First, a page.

The theory of externalities, presented in the previous chapter, provides us with a powerful example of market failure, in which unregulated markets fail to produce an efficient outcome. Our analysis of externalities started with a standard model of supply and demand, and we adjusted it to take into account external costs and benefits. But other instances of market failure do not fit into a standard market framework. For example, what if there is no market equilibrium, or even no market? This might be the case when social or environmental resources are not owned or ownership rights are not clear. In other cases, there may be a market equilibrium, but one that is highly distorted by a failure to reflect crucial costs or benefits of the resource in question. Some important examples are:

The oceans, which generally are not subject to private property rights and for the most part are not controlled by individual countries, except in coastal zones. The world’s oceans contain some of the most important planetary ecosystems. Healthy fisheries are a critical source of food for the world’s population, supplying an important source of protein for many lower-income people.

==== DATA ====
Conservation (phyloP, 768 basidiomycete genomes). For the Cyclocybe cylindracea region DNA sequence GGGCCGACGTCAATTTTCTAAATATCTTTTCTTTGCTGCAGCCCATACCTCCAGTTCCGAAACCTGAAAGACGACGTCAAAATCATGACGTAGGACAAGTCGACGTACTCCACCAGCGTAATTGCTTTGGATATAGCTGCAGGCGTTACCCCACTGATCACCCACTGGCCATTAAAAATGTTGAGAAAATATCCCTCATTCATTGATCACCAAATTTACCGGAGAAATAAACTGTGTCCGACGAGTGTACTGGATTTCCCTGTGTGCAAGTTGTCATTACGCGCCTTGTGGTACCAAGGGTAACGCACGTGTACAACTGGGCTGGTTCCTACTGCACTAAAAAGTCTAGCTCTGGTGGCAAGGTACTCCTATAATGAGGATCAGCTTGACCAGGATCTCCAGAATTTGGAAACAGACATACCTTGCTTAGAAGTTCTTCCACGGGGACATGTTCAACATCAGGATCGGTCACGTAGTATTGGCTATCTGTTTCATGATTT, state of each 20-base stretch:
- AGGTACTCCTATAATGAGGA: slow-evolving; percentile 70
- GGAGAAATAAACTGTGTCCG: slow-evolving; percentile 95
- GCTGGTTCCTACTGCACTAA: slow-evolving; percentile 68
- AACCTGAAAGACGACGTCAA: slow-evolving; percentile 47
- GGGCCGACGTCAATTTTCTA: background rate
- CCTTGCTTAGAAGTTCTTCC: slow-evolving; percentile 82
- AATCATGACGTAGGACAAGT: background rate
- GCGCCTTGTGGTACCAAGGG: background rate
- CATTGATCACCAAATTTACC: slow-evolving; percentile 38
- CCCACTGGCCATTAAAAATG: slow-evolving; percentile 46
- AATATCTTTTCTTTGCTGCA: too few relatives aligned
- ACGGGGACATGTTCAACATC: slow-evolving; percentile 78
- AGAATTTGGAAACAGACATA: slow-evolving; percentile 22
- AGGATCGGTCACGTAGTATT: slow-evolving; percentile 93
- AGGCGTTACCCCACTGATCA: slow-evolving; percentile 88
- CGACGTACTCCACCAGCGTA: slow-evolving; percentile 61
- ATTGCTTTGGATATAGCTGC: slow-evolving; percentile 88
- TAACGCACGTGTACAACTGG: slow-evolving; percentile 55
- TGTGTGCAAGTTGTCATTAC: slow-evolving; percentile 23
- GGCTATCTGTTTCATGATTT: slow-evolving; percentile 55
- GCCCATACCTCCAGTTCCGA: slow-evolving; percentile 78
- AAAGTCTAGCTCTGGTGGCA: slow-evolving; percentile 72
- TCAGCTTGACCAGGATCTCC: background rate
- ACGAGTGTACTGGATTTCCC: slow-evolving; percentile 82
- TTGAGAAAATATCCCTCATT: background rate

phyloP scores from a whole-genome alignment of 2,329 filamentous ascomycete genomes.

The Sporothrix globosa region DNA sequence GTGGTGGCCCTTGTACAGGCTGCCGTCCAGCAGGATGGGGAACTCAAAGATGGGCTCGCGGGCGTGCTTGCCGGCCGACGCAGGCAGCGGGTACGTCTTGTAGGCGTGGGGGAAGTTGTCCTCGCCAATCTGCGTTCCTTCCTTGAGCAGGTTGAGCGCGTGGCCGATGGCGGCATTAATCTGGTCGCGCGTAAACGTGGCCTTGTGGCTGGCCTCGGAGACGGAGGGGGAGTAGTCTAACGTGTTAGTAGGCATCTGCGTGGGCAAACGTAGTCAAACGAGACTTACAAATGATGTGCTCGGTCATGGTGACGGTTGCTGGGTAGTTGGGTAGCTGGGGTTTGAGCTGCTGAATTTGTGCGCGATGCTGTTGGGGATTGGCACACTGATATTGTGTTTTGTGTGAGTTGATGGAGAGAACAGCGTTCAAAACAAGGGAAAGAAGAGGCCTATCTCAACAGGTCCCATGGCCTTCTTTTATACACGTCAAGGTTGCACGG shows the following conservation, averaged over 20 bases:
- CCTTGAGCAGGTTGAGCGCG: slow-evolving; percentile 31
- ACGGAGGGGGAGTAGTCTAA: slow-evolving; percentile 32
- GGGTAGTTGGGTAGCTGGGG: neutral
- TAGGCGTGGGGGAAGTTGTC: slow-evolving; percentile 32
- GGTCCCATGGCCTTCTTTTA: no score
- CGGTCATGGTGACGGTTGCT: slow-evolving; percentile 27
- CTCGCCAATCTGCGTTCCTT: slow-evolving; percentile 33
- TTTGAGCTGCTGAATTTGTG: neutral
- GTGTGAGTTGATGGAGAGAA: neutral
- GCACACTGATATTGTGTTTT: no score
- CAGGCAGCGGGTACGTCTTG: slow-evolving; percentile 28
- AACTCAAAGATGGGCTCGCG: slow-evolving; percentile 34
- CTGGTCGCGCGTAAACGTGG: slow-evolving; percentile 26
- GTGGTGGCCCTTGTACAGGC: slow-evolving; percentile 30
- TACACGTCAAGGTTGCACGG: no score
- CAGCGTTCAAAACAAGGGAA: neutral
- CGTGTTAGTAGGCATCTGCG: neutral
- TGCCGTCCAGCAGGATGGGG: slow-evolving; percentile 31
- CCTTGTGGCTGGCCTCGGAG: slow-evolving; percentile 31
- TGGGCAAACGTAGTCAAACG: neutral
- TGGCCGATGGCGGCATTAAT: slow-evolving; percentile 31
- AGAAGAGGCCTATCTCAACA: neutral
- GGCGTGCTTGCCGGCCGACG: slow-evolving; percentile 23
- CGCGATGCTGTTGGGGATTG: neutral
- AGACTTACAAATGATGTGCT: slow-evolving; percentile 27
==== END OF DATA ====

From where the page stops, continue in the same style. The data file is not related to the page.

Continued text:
Many forested areas and wetlands are not privately owned. They may be considered national assets or may be managed by local communities, but in many cases there may be no clear management rules.

The earth’s atmosphere is crucial to all of us but is owned by nobody. Atmospheric functions include the carbon cycle that supports both plant and animal life, climate stabilization, and parts of the water cycle—all critical to planetary ecology. The issue of climate change has become particularly important in recent years, and is one that we will focus on later in this chapter.

Public parks, public beaches, river and lake fisheries, and many recreational areas are important aspects of social and economic life for which there is generally no established private market.

A slightly different kind of example is public airwaves, which are often available for use by private companies under rules set by government.